Airlines now have a new tool for avoiding in-flight icing, which can threaten smaller commuter planes and delay larger commercial aircraft as they land or take off.
Called CIP, for the Current Icing Potential, the online display offers high-precision maps and plots, updated hourly, to identify areas of potential aircraft icing produced by cloud droplets, freezing rain, and drizzle.
Researchers at the US National Center for Atmospheric Research (NCAR), with funding from the US Federal Aviation Administration (FAA), developed new methods and software for detecting and forecasting icing potential in the atmosphere. They then applied these methods to produce CIP, a Web-based display describing current icing conditions.
CIP goes into service this week for use by meteorologists and airline dispatchers. Its use by pilots and air traffic controllers is pending FAA approval. A companion tool, called FIP (Forecast Icing Potential), which forecasts potential icing up to 12 hours ahead, is still in development at NCAR and classified as experimental by the FAA.
Pilots can encounter winter icing anywhere in the US, at altitudes up to 18,000 feet, and sometimes higher, according to NCAR’s Marcia Politovich, head of the FAA’s In-Flight Icing Product Development Team. Most vulnerable are Alaska, the Pacific Northwest, the Great Lakes, the Northeast, the Appalachians, and the Rocky Mountains.
‘CIP helps dispatchers identify areas of potential icing so pilots can feel more confident about choosing a flight path,’ says Politovich.
The FAA approved CIP as a tool for dispatchers to make fly/no-fly decisions and for flight planning, route changes, and altitude selection. The on-line display is derived from surface observations, numerical models, satellite and radar data, and pilot reports.
The National Weather Service operates the new system from the Aviation Weather Center in Kansas City, MO. CIP will supplement but not replace the forecast or intensity information in the NWS AIRMET, the traditional weather alert issued at six-hour intervals.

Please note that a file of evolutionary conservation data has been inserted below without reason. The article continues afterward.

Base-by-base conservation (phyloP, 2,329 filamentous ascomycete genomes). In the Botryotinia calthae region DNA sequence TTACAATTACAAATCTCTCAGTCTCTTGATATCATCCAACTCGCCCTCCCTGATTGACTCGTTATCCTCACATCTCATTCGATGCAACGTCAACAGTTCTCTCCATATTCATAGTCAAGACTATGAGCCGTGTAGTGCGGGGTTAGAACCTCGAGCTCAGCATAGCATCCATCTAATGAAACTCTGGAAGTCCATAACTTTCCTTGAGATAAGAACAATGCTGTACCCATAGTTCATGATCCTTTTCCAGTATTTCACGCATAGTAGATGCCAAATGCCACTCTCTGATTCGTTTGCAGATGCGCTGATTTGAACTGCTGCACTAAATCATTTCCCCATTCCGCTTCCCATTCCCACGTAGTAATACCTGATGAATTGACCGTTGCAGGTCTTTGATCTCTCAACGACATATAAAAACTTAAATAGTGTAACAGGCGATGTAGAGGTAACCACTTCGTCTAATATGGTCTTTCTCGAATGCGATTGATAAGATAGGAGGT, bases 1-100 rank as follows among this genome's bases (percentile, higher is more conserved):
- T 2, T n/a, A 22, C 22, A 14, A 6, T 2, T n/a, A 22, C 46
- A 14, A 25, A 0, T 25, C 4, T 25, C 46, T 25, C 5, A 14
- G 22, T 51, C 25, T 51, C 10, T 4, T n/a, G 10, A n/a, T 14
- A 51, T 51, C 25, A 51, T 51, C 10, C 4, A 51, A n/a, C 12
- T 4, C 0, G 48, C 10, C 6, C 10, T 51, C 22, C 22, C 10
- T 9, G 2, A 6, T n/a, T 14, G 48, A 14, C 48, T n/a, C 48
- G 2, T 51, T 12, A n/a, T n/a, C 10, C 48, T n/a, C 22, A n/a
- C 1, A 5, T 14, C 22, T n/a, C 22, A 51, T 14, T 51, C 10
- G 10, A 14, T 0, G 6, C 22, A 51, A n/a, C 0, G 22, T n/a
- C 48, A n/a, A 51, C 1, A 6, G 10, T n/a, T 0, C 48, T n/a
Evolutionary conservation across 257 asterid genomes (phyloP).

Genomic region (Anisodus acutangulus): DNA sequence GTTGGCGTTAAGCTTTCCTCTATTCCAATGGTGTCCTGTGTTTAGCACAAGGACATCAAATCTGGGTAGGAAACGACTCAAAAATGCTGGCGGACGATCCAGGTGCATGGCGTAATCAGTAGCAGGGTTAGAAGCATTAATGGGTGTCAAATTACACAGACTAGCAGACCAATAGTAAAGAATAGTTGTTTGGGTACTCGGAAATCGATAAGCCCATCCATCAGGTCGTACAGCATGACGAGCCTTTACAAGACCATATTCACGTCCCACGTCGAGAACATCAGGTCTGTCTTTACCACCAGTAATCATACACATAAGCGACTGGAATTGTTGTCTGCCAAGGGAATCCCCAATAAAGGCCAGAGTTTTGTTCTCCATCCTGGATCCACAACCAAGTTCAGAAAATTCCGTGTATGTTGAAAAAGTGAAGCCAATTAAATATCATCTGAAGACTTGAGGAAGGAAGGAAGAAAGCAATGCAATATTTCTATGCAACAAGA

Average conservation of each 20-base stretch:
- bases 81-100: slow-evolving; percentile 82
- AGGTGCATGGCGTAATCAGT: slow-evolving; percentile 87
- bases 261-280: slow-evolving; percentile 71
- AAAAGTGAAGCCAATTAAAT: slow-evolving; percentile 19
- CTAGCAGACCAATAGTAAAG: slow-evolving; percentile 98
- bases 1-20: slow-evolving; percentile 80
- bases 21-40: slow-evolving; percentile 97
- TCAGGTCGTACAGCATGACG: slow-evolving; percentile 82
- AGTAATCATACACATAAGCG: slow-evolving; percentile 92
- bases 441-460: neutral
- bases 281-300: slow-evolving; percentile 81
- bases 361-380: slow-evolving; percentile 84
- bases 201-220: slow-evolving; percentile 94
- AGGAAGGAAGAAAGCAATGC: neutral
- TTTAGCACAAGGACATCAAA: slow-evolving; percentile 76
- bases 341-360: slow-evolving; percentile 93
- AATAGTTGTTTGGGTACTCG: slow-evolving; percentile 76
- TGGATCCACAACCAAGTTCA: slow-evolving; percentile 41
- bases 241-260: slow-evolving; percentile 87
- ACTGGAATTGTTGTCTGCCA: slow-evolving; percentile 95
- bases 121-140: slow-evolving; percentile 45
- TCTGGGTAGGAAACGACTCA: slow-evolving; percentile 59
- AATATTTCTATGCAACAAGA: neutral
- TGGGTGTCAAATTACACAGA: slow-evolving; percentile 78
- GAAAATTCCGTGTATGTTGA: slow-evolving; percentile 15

CIP will most benefit commuter planes and other propeller-driven aircraft, says Politovich. Smaller aircraft are more vulnerable to icing hazards because they cruise at lower, ice-prone altitudes. They also lack mechanisms common on jets that prevent ice buildup by heating the front edges of wings. Once approved for use by air traffic controllers, CIP will also benefit jet aircraft by enabling controllers to guide incoming flights so they avoid circling at altitudes where ice could accumulate.
Cancellations and delays due to icy weather can cost airlines millions of dollars in a single day. On March 20, 2000, icing conditions at Denver International Airport forced Air Wisconsin to cancel 152 flights. United cancelled 159 outbound and 140 inbound flights the same day, most because of weather.
‘New technology is allowing better detection,’ says NCAR’s Benjamin Bernstein, who developed FIP. ‘Combined with new forecasting methods and the timeliness and accessibility of the Web, these breakthroughs could significantly reduce icing tragedies and losses.’
Commuter pilots at Air Wisconsin, Atlantic Coast, ComAir, and SkyWest tested the technology and gave researchers feedback throughout the development process. NCAR’s primary sponsor is the National Science Foundation.